| Birth (2004) |
Booed at the Venice Film festival, a single scene in which a nude 36 year old Nicole Kidman plays opposite an equally nude 10 year old boy, has come to be what this movie is all about. Yes, there is a theme, a plot, and some good acting in this one, but it is no "Lord of the Rings", nor even a "Sixth Sense".
Ten years after her husband's death Anna, played by Kidman, meets a ten-year-old boy who claims to be the reincarnation of her dead husband. She is skeptical, but eventually comes to believe the young boy and falls in love. The exploitive bath scene is intended to demonstrate that even as romance grows between them, the age difference makes it difficult for the relationship to progress to sexual intimacy.
In a nutshell, the passage of time presents limitations on Anna's ability to heal her many emotional wounds. This is true for all of us. We cannot turn back the clock, bring back dead loved ones, nor be the person we might have been had the world been kinder to us in our formative years.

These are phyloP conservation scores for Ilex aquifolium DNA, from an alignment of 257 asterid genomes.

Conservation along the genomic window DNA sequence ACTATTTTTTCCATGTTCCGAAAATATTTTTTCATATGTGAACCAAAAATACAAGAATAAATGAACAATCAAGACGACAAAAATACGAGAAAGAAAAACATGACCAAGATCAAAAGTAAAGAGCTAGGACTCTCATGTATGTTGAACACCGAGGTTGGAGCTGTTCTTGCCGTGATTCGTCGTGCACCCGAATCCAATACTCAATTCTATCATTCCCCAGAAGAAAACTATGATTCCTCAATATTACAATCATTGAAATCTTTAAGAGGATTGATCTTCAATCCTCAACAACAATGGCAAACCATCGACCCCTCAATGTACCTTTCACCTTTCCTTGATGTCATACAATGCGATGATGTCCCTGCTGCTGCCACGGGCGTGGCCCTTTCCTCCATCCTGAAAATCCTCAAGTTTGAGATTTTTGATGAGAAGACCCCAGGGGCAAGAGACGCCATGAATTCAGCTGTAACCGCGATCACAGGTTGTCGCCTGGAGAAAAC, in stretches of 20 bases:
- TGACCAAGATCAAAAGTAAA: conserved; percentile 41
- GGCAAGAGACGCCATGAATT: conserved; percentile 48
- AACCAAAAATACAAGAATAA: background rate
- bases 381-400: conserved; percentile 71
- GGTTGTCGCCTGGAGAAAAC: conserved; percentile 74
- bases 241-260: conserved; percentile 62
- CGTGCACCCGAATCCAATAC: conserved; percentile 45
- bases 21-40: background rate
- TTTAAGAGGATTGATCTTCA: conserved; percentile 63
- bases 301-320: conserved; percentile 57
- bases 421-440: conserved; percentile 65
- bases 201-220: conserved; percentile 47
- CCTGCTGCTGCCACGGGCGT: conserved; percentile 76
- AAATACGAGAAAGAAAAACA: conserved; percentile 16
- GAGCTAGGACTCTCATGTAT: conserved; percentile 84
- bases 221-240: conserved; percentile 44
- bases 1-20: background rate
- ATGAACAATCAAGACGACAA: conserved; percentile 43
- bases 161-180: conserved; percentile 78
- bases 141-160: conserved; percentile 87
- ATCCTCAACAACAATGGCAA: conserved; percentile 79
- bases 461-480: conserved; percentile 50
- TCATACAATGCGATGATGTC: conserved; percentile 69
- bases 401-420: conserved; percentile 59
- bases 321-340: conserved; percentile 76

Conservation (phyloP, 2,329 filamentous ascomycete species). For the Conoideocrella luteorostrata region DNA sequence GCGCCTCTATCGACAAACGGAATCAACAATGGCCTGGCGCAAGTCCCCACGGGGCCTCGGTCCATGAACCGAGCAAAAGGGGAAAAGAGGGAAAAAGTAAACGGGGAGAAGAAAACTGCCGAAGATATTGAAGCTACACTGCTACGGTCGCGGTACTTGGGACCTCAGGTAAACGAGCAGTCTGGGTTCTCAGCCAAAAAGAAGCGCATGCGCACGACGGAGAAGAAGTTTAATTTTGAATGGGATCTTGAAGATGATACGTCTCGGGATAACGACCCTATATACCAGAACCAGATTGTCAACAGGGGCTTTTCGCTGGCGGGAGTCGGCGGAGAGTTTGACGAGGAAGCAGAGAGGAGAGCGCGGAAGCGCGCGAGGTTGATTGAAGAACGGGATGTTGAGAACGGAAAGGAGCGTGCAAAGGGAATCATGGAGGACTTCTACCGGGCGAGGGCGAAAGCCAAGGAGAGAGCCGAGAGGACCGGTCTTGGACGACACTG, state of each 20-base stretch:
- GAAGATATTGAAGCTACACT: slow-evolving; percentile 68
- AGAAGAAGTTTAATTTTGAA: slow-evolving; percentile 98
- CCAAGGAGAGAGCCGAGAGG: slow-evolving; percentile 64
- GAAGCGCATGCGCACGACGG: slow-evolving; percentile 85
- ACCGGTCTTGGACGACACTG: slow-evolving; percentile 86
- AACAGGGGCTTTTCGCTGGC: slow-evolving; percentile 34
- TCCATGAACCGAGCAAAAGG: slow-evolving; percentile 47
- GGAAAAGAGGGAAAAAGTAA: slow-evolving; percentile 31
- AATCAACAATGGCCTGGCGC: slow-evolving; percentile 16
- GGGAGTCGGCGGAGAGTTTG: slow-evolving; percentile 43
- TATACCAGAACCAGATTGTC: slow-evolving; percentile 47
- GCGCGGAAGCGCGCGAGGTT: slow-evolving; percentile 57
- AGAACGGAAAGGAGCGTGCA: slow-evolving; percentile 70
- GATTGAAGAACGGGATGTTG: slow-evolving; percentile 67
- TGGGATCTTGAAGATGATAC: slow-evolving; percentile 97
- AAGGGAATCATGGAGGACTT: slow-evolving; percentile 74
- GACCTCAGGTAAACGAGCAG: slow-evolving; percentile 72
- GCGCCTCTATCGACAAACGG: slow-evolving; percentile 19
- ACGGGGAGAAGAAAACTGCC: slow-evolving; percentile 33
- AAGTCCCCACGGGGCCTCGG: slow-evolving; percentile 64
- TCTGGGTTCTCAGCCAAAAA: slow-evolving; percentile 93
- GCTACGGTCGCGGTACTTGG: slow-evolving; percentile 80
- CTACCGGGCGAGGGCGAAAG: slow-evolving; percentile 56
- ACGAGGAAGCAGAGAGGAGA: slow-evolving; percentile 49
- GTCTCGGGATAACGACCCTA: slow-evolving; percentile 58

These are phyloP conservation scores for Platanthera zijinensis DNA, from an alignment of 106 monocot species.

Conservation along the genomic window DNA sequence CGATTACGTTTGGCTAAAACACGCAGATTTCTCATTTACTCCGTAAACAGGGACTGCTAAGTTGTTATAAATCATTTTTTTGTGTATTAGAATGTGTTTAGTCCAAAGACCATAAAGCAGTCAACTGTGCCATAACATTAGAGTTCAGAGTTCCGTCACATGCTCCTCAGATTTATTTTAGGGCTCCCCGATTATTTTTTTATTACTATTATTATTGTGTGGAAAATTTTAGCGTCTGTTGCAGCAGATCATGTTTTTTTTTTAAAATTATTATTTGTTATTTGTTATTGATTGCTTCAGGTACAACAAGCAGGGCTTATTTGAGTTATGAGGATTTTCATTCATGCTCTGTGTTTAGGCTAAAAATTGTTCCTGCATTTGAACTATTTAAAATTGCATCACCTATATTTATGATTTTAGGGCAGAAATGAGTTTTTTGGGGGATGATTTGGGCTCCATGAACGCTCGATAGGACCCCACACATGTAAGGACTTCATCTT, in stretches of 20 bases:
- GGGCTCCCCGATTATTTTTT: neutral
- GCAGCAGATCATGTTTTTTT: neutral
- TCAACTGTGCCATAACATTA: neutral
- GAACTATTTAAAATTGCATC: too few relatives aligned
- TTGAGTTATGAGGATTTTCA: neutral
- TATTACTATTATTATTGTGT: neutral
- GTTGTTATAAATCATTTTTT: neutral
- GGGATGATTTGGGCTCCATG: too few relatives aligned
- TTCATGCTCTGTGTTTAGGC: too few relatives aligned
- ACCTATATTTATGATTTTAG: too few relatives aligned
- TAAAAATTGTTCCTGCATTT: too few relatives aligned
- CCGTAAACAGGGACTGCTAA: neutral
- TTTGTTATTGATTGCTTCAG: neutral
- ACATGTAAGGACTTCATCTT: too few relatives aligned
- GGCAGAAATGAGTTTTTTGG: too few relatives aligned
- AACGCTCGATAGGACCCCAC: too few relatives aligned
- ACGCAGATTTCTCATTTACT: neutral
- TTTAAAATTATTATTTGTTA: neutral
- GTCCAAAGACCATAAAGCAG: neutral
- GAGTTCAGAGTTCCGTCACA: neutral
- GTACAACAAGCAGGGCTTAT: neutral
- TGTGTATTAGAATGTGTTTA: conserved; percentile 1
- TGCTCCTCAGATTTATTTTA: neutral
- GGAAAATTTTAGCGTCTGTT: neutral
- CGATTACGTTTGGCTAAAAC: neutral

But all of this clever plot line is overshadowed. Dubbed "Mary Kay Letourneau meets 'Ghost,'" by the New York Post, this film asks the audience to see sexual discussions and a nude romantic kissing scene between an adult and a young child as acceptable. But the real point is that it is ok, because the victim is a boy rather than a girl.
Yet one more double standard, we see women who molest boys, receiving jail sentences of roughly one third as long as those for men who molest girls. (Remember that Letourneau's original sentence was only a few months.)
Just last year, perhaps the most famous feminist of all, Germaine Greer, published a coffee table book "The Boy" comprised of paintings and photos of under-aged boys in various states of undress. In this book she encourages adult women to molest young boys and advocates for their right to do so.
It is a fault and a weakness of our culture that greater compassion is felt for female victims, just because they are female. To take advantage of that for publicity and to bring forward boys as acceptable victims is so wrong as to make any other aspects of this film unimportant.
- Reviewed by Paul G.